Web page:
Increasing Population Density (increasing + population_density)

Distribution by Scientific Domains

Selected Abstracts

Characteristics of river floods and flooding: a global overview, 1985,2003,,

Klaas-Jan Douben
inondation; victims; dommages; stratégies de protection contre les inundations Abstract Since ancient times people have settled in flood-prone areas due to favourable geographic conditions which facilitate economic growth, such as accessibility (transportation) and food production (fertile land). This fact forces societies all over the world to protect valuable assets against flooding. Nevertheless flooding is still the most damaging of all natural disasters. One-third of the annual natural disasters and economic losses and more than half of all victims are flood related. Flood mitigation policies and measures have been implemented, enabling societies to increase their resilience to flood hazards. With increasing population densities, often associated with improved living standards and consequently higher values of property and infrastructure, flood defence receives more importance and the consequences of flooding become less acceptable. Trends in flood frequencies and flooding damage seem to be increasing, primarily due to a growing vulnerability arising from societal changes such as interference by occupation, developments, investments and land-use changes in flood-prone areas. The Asian continent was particularly affected by floods and flooding between 1985 and 2003. It recorded nearly half of all flooding events; together with Europe and North America it was confronted with the majority of flooding damage and it incurred nearly three-quarters of all casualties. Copyright © 2006 John Wiley & Sons, Ltd. Depuis toujours les populations se sont installées dans les zones à risque d'inondation du fait de conditions géographiques favorables à la croissance économique, telles que l'accessibilité (transport) et la production de nourriture (terre fertile). Ceci oblige les sociétés partout dans le monde à protéger les biens contre les inondations. Mais celles-ci sont toujours les plus préjudiciables de tous les désastres naturels. Chaque année, un tiers des désastres naturels et des dommages économiques ainsi que plus de la moitié des victimes sont liés aux inondations. Des politiques et des actions de protection contre les inondations ont été mises en oeuvre, permettant aux sociétés d'augmenter leur résistivité aux risques d'inondation. Avec l'augmentation des densités de population, souvent liée à la progression des niveaux de vie et donc à la valeur plus élevée des habitations et des infrastructures, la protection contre les inondations devient plus importante et leurs conséquences moins acceptables. La fréquence des inondations et de leurs dommages semble en augmentation, principalement en raison d'une vulnérabilité croissante résultant de changements sociaux tels que les interférences des activités, aménagements, investissements et occupation de l'espace dans les zones à risque. Le continent asiatique a été particulièrement affecté entre 1985 et 2003. Il a enregistré presque la moitié de tous les événements d'inondation, a dû faire face à la majorité des dommages avec l'Europe et l'Amérique du Nord et a compté presque trois quarts de toutes les victimes. Copyright © 2006 John Wiley & Sons, Ltd. [source]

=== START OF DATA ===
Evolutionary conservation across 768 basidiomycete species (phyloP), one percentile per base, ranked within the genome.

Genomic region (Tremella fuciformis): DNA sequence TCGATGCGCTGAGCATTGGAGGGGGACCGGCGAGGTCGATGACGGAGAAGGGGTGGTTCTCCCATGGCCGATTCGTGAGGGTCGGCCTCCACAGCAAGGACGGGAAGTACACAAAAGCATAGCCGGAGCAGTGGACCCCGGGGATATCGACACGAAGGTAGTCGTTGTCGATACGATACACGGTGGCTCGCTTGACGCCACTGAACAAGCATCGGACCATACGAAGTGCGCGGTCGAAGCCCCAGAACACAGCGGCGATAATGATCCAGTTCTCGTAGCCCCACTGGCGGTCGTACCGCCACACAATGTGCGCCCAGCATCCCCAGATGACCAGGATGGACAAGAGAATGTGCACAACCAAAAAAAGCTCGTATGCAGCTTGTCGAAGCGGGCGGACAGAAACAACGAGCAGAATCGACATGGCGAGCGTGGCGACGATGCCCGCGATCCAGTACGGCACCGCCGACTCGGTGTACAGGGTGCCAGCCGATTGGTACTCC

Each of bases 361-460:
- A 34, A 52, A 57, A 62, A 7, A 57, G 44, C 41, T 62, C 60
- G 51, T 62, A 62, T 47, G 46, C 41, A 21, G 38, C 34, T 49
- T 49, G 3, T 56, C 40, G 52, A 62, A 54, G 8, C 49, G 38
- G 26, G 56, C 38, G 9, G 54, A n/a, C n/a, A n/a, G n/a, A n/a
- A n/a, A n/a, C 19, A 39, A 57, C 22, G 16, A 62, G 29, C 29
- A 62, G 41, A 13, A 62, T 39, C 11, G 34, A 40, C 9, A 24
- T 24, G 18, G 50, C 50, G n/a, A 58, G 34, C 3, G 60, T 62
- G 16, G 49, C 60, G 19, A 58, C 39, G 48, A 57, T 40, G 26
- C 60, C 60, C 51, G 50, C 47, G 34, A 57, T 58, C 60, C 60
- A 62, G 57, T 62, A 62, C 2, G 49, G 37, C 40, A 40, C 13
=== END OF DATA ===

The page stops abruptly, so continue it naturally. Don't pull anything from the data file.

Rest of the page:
Density-dependent growth of young-of-the-year Atlantic salmon (Salmo salar) revisited

I. Imre